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February 10, 2022 4 comments News
President Trump Signs an Executive Order on Preventing Online Censorship by the White House (Shealah Craighead) https://flic.kr/p/2j6Pv4b Public Domain

The LawBytes Podcast, Episode 54: Eric Goldman on Internet Platform Liability and the Trump Executive Order

The U.S. approach to Internet platform liability has been characterized as the single most important legal protection for free speech on the Internet. Over the past two decades, every major Internet service has turned to the rules to ensure that liability for third party content posted on their sites rests with the poster, not the site or service. Those rules have proven increasingly controversial, however, with mounting calls for the companies to take on greater responsibility for content posted on their sites. The issue captured international attention last month when U.S. President Donald Trump issued an Executive Order that heightens the pressure for change.

Eric Goldman is a Professor of Law at Santa Clara University School of Law in the Silicon Valley where he co-directs the High Tech Law Institute. He has written extensively about Internet liability and appeared before the US Congress to testify on the issue. He joins me on the podcast to discuss the history behind the U.S. approach, its impact, and the implications of the Trump Executive Order.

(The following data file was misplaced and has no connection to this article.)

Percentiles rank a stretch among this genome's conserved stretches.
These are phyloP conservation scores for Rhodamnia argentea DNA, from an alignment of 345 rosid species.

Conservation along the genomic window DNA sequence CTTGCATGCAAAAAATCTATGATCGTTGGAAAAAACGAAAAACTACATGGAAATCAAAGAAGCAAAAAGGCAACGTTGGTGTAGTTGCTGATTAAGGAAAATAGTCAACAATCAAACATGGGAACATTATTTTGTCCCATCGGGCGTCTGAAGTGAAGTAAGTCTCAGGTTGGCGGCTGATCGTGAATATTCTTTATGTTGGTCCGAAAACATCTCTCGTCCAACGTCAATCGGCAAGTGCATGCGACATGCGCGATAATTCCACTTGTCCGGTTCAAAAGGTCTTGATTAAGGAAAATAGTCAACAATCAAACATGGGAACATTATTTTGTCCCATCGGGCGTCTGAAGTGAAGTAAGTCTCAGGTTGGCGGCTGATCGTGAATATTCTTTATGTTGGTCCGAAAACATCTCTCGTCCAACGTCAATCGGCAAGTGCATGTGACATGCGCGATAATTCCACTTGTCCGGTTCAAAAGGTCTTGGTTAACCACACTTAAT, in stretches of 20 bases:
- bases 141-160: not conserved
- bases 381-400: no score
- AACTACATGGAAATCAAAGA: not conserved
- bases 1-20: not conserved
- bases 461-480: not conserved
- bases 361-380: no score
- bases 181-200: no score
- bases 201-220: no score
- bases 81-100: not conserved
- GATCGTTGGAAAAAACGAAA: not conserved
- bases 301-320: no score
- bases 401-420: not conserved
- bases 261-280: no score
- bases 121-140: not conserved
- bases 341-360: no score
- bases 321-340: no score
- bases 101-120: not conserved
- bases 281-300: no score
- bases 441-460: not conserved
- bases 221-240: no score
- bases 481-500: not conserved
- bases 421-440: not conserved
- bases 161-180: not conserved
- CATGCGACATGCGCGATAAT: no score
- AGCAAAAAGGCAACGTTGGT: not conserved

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June 8, 2020 Comments are Disabled Podcasts
Trump tweet, May 29. 2020 https://twitter.com/realDonaldTrump/status/1266231100780744704?s=20

Why the USMCA Locks in the Internet Platform Liability System in the U.S., Canada and Mexico

U.S. President Donald Trump yesterday signed an executive order targeting Internet platforms after Twitter fact-checked one of his tweets on mail-in voting (the company followed up with a warning on another tweet earlier today involving glorifying violence). The order cannot simply reverse current U.S. law, but it encourages U.S. regulators to rethink how the Internet safe harbour provisions that limit liability for Internet platforms for third party content are implemented.

While the U.S. is obviously free to assess its statutory approach, one issue that received little attention is that the U.S. has effectively locked itself into the safe harbour system through its trade agreement with Canada and Mexico. The inclusion of safe harbour provisions in the agreement were viewed by some as an attempt to force Canada to adopt similar rules, yet the more likely reason for lobbying on the issue was to ensure that the U.S. itself was bound by the rules. Indeed, there were last minute efforts to remove the provision from the final deal, but those were ultimately rejected.

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May 29, 2020 6 comments News